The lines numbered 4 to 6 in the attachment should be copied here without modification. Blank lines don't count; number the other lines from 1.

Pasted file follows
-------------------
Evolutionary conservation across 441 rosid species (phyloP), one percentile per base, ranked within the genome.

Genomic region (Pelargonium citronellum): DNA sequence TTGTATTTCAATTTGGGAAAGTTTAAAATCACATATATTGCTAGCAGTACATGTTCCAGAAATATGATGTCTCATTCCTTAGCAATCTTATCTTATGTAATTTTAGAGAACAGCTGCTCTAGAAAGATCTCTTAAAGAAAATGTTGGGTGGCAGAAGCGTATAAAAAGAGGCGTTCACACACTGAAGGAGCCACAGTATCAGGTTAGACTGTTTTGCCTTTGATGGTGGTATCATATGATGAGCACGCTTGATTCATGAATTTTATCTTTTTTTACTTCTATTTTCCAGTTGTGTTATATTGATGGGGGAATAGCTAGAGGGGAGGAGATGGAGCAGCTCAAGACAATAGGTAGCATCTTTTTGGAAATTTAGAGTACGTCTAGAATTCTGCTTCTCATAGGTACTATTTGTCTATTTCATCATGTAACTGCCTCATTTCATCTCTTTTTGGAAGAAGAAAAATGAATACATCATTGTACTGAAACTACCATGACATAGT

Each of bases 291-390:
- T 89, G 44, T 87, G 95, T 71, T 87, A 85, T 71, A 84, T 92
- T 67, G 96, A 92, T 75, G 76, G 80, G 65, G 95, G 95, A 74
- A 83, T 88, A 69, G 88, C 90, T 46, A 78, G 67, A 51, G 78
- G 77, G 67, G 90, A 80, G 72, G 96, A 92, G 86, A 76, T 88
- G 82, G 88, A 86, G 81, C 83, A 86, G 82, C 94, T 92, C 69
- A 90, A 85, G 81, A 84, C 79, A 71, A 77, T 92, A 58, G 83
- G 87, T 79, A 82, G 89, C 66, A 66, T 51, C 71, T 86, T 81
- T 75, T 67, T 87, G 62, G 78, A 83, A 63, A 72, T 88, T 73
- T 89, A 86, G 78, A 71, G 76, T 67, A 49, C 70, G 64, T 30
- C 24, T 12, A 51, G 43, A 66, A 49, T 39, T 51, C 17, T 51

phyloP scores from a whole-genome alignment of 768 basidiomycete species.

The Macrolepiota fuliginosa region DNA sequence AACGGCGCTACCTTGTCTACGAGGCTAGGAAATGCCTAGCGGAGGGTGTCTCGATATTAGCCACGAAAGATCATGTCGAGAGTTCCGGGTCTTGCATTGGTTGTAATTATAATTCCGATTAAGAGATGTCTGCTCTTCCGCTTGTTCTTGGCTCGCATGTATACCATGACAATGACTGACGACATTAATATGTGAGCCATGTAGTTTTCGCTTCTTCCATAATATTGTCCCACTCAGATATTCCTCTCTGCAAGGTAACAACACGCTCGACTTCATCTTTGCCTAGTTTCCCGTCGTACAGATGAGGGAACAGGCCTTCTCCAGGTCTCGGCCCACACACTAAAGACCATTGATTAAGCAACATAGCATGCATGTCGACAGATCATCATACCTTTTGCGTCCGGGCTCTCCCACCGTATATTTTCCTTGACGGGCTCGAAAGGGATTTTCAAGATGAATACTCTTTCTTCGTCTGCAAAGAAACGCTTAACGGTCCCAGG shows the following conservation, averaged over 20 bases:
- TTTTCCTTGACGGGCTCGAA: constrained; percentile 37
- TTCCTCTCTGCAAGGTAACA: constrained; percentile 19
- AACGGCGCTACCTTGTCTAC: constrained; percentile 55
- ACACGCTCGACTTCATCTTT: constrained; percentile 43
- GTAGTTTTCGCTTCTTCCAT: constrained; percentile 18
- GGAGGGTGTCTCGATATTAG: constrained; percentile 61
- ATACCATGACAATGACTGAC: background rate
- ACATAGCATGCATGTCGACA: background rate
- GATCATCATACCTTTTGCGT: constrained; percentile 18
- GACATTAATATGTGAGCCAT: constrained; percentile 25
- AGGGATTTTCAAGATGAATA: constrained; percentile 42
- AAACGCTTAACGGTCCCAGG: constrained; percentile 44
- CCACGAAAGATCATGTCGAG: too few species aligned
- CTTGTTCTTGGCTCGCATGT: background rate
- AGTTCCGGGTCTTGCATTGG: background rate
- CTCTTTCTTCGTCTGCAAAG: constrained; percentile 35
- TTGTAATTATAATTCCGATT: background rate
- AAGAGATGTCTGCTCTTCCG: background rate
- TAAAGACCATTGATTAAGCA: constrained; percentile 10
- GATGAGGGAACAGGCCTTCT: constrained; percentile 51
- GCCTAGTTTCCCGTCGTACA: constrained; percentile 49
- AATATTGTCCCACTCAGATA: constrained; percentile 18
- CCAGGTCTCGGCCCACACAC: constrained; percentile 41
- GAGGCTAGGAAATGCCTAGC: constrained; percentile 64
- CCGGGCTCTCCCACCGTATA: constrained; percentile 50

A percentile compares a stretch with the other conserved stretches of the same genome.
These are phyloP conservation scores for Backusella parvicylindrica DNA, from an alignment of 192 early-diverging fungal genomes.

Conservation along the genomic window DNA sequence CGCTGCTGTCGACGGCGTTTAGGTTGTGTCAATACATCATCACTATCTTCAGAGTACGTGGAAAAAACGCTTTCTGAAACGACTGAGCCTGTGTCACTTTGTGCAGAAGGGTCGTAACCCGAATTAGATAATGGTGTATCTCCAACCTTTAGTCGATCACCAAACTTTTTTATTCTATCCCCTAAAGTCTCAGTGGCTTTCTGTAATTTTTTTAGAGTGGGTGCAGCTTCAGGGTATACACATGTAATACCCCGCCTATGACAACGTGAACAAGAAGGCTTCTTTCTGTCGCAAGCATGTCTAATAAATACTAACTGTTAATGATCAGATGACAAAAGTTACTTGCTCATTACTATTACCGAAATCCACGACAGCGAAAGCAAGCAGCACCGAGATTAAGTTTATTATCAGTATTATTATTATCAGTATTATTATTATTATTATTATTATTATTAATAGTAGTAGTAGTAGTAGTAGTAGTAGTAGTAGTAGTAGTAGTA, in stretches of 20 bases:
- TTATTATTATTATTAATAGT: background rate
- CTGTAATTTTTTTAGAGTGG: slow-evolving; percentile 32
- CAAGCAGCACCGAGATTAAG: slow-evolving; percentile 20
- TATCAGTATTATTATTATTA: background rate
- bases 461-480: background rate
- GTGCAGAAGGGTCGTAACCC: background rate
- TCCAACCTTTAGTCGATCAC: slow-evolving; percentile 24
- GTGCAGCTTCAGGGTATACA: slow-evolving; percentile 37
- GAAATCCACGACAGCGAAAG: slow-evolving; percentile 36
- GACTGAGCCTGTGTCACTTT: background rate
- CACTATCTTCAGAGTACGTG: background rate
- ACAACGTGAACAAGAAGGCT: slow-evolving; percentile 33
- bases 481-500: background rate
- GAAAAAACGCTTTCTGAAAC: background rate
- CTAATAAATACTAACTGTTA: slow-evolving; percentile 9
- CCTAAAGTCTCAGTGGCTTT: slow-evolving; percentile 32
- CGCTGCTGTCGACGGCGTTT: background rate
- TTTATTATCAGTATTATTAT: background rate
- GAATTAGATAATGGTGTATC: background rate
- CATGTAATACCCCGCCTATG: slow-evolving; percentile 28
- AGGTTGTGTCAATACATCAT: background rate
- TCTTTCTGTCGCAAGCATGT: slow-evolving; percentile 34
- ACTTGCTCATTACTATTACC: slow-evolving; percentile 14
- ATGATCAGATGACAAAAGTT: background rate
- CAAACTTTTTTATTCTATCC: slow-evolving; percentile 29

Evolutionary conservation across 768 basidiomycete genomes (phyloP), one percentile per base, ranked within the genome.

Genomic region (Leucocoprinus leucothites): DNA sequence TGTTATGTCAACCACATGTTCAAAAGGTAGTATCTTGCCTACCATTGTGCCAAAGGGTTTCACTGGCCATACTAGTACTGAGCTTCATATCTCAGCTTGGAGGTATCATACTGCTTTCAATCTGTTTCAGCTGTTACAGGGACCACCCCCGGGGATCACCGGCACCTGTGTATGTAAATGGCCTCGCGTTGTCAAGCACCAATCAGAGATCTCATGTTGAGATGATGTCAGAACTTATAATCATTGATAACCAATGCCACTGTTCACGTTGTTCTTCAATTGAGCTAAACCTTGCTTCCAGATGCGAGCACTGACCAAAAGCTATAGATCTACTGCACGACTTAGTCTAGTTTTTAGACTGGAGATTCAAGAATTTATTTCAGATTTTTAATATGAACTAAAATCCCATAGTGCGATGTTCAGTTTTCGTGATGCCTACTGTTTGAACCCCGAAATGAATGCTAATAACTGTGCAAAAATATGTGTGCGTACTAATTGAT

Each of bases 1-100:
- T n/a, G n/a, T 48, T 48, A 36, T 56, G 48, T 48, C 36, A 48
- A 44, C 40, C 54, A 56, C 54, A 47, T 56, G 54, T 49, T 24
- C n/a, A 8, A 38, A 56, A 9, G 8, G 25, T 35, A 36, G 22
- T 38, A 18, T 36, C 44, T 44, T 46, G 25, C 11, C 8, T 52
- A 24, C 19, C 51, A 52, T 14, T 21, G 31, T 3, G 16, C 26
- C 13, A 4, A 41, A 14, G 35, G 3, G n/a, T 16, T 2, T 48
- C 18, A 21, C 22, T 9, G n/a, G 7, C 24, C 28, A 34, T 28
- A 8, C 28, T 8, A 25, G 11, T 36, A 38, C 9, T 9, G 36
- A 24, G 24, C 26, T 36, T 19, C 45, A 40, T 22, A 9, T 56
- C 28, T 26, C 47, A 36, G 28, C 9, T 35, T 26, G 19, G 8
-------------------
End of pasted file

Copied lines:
- T 89, G 44, T 87, G 95, T 71, T 87, A 85, T 71, A 84, T 92
- T 67, G 96, A 92, T 75, G 76, G 80, G 65, G 95, G 95, A 74
- A 83, T 88, A 69, G 88, C 90, T 46, A 78, G 67, A 51, G 78